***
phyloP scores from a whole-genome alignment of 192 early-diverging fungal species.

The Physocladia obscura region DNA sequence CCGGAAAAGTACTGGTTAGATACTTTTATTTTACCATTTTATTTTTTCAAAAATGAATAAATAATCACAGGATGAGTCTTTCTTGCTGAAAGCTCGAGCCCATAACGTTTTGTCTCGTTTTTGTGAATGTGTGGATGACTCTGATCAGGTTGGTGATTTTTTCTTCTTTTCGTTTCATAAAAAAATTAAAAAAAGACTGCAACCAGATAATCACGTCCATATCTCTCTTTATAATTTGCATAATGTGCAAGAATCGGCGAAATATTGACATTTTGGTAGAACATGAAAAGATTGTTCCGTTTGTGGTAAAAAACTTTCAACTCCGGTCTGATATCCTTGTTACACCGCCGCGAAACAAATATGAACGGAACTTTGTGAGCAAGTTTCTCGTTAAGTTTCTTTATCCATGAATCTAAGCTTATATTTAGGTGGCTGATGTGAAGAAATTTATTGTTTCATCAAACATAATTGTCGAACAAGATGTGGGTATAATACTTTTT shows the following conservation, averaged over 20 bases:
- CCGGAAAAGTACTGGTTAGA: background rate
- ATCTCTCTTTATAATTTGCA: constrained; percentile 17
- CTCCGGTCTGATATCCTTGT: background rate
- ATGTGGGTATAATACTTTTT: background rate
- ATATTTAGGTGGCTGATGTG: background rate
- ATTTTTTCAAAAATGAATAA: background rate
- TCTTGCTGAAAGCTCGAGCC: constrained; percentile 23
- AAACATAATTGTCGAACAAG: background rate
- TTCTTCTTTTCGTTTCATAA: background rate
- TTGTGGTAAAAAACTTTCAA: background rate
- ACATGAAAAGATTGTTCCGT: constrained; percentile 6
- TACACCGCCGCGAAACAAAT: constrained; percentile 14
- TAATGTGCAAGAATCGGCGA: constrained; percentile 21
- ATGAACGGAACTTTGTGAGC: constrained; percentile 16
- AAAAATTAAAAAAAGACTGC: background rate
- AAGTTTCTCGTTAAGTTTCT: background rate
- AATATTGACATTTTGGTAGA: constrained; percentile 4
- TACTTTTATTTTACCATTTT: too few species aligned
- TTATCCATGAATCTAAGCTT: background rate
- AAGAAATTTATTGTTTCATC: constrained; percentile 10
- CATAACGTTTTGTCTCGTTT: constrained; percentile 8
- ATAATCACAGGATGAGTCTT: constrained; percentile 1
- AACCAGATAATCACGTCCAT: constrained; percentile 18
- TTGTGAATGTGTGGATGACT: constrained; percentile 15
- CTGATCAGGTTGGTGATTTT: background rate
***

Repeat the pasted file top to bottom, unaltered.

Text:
phyloP scores from a whole-genome alignment of 192 early-diverging fungal species.

The Physocladia obscura region DNA sequence CCGGAAAAGTACTGGTTAGATACTTTTATTTTACCATTTTATTTTTTCAAAAATGAATAAATAATCACAGGATGAGTCTTTCTTGCTGAAAGCTCGAGCCCATAACGTTTTGTCTCGTTTTTGTGAATGTGTGGATGACTCTGATCAGGTTGGTGATTTTTTCTTCTTTTCGTTTCATAAAAAAATTAAAAAAAGACTGCAACCAGATAATCACGTCCATATCTCTCTTTATAATTTGCATAATGTGCAAGAATCGGCGAAATATTGACATTTTGGTAGAACATGAAAAGATTGTTCCGTTTGTGGTAAAAAACTTTCAACTCCGGTCTGATATCCTTGTTACACCGCCGCGAAACAAATATGAACGGAACTTTGTGAGCAAGTTTCTCGTTAAGTTTCTTTATCCATGAATCTAAGCTTATATTTAGGTGGCTGATGTGAAGAAATTTATTGTTTCATCAAACATAATTGTCGAACAAGATGTGGGTATAATACTTTTT shows the following conservation, averaged over 20 bases:
- CCGGAAAAGTACTGGTTAGA: background rate
- ATCTCTCTTTATAATTTGCA: constrained; percentile 17
- CTCCGGTCTGATATCCTTGT: background rate
- ATGTGGGTATAATACTTTTT: background rate
- ATATTTAGGTGGCTGATGTG: background rate
- ATTTTTTCAAAAATGAATAA: background rate
- TCTTGCTGAAAGCTCGAGCC: constrained; percentile 23
- AAACATAATTGTCGAACAAG: background rate
- TTCTTCTTTTCGTTTCATAA: background rate
- TTGTGGTAAAAAACTTTCAA: background rate
- ACATGAAAAGATTGTTCCGT: constrained; percentile 6
- TACACCGCCGCGAAACAAAT: constrained; percentile 14
- TAATGTGCAAGAATCGGCGA: constrained; percentile 21
- ATGAACGGAACTTTGTGAGC: constrained; percentile 16
- AAAAATTAAAAAAAGACTGC: background rate
- AAGTTTCTCGTTAAGTTTCT: background rate
- AATATTGACATTTTGGTAGA: constrained; percentile 4
- TACTTTTATTTTACCATTTT: too few species aligned
- TTATCCATGAATCTAAGCTT: background rate
- AAGAAATTTATTGTTTCATC: constrained; percentile 10
- CATAACGTTTTGTCTCGTTT: constrained; percentile 8
- ATAATCACAGGATGAGTCTT: constrained; percentile 1
- AACCAGATAATCACGTCCAT: constrained; percentile 18
- TTGTGAATGTGTGGATGACT: constrained; percentile 15
- CTGATCAGGTTGGTGATTTT: background rate